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Thread: Mentally Ill Patient takes Police Officer's Gun

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    Some years ago I was casually watching a Police Officer speaking with a receptionist in the ER of an inner city hospital when a person waiting to see someone from the psychiatric department leaned forward from his wheel chair and grabbed the officers exposed gun and pointed it directly at me. After some tense moments a Dr. was able to sneak up behind him, raise his arm in the air, we rushed him, and no shots were fired. This experience made me intimately aware of the seriousnessof keeping your firearm protected at all times. Many holsters today are designed just for that purpose, and we have come a long way in an effort to make this type of situation less likely to happen. I thank the holster manufacturers' for their efforts in providing us with retention enhancing equpment to help avoid such situations. Mark Cortis / Member Oakland County Gun Board / Owner Wild West Academy of Firearms Training

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    SecretSoldierfrs wrote:
    Some years ago I was casually watching a Police Officer speaking with a receptionist in the ER of an inner city hospital when a person waiting to see someone from the psychiatric department leaned forward from his wheel chair and grabbed the officers exposed gun and pointed it directly at me. After some tense moments a Dr. was able to sneak up behind him, raise his arm in the air, we rushed him, and no shots were fired. This experience made me intimately aware of the seriousnessof keeping your firearm protected at all times. Many holsters today are designed just for that purpose, and we have come a long way in an effort to make this type of situation less likely to happen. I thank the holster manufacturers' for their efforts in providing us with retention enhancing equpment to help avoid such situations. Mark Cortis / Member Oakland County Gun Board / Owner Wild West Academy of Firearms Training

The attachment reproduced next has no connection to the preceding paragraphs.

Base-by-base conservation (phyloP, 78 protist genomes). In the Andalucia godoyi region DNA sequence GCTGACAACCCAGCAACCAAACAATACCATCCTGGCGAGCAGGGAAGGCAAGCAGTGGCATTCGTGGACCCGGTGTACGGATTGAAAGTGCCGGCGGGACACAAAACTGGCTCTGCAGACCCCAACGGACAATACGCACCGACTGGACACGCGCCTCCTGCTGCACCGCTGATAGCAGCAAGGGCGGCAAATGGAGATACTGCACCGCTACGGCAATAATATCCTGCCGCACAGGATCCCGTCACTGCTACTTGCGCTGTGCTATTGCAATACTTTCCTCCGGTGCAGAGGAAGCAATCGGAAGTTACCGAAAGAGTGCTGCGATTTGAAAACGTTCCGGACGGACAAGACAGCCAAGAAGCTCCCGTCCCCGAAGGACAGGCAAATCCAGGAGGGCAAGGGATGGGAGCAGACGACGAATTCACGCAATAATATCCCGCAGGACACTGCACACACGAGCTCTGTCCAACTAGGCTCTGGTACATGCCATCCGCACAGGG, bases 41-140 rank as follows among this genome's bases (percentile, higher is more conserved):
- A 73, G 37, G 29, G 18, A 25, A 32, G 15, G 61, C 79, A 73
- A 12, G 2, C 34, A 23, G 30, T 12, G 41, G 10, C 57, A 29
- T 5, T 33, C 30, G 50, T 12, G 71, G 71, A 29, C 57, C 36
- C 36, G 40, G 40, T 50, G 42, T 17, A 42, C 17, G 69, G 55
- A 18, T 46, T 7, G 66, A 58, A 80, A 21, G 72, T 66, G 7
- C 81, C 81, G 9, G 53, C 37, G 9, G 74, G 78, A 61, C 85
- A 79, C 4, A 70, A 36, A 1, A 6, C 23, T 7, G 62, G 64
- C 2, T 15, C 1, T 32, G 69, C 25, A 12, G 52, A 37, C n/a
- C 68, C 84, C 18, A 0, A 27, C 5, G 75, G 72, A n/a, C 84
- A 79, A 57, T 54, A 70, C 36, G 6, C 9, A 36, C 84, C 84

Welcome to OCDO SecretSoldier.

    http://www.wildwestacademy.com/training.htm

  3. #3
    Regular Member DanM's Avatar
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    SecretSoldierfrs wrote:
    Some years ago...
    Hi, Mark, welcome aboard!